Biden Pauses US-UK Trade Pact Ahead of 2024 Election
President Joe Biden has decided to delay negotiations for a trade agreement with Britain due to ongoing disputes within the U.S. Senate, a move likely influenced by upcoming electoral concerns.
Draft Outline Indicates Delay in Negotiations
A draft outline detailing the proposed pact’s 11 chapters had initially slated negotiations to commence by the year’s end, as outlined by the United States Trade Representative’s office earlier this year.
Challenges and Shelving of the Deal
However, challenges arose, leading to the deal being placed on hold. Sources, speaking on anonymity from both the British and U.S. governments, confirmed to POLITICO that the agreement is unlikely to proceed. One insider familiar with the proposed negotiations stated uncertainty about its revival.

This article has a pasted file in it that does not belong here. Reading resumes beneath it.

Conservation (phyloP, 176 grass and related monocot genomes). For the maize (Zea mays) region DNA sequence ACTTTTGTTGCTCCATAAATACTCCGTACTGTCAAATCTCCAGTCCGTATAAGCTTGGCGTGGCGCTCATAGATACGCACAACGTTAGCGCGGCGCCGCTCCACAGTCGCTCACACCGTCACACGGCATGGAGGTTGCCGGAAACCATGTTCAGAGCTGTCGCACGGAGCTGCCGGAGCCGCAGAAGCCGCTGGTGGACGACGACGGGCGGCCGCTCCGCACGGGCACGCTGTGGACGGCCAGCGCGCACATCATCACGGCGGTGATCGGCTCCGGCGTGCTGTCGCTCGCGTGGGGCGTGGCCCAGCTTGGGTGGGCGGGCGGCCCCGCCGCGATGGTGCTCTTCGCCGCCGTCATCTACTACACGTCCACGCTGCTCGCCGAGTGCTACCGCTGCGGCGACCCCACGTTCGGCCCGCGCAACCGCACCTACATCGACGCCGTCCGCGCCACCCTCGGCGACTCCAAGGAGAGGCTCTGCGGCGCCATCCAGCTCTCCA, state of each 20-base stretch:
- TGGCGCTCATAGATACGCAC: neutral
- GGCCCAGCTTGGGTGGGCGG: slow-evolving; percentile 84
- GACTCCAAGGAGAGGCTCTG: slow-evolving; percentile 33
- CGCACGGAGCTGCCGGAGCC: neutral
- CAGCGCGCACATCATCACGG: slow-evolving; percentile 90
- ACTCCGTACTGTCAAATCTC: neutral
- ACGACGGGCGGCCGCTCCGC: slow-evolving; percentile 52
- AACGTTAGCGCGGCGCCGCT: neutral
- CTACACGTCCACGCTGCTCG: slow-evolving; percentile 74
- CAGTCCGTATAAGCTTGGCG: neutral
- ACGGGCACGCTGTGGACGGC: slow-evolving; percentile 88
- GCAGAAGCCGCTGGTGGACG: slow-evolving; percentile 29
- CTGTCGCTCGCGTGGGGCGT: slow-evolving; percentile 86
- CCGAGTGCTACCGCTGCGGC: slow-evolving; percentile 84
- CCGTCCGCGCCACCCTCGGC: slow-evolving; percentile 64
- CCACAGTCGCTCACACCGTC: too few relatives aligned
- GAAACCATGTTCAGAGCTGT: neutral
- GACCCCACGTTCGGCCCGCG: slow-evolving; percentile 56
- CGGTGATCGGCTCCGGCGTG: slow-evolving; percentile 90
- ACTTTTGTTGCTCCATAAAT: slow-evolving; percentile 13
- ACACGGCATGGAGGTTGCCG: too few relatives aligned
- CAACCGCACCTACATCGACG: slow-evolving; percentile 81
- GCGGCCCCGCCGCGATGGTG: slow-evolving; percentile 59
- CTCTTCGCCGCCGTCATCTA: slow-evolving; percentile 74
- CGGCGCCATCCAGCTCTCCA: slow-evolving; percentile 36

Timeline and Content of the Proposal
The proposed negotiation timeline aimed for completion before the upcoming US and UK elections next year. The agreement, resembling the U.S.-led Indo-Pacific Economic Framework for Prosperity (IPEF), emphasized regulatory aspects over tariff-related matters.
Backdrop of Senate Discord and Biden’s Stance
Senate discord, particularly in November, played a significant role, with senior Democrats criticizing certain trade provisions pursued by the Biden administration, lacking enforceable labor standards.
UK’s Aspirations and Previous Efforts
The UK government, seeking a solid post-Brexit achievement, has long advocated for a trade deal with the U.S. The draft outline represented a pathway toward a comprehensive agreement, with the UK Business and Trade Secretary Kemi Badenoch initially presenting the proposal during Biden’s Belfast trip in April, aiming to reignite discussions that had commenced during the Trump era.Share on Facebook «||» Share on Twitter «||» Share on Reddit «||» Share on LinkedIn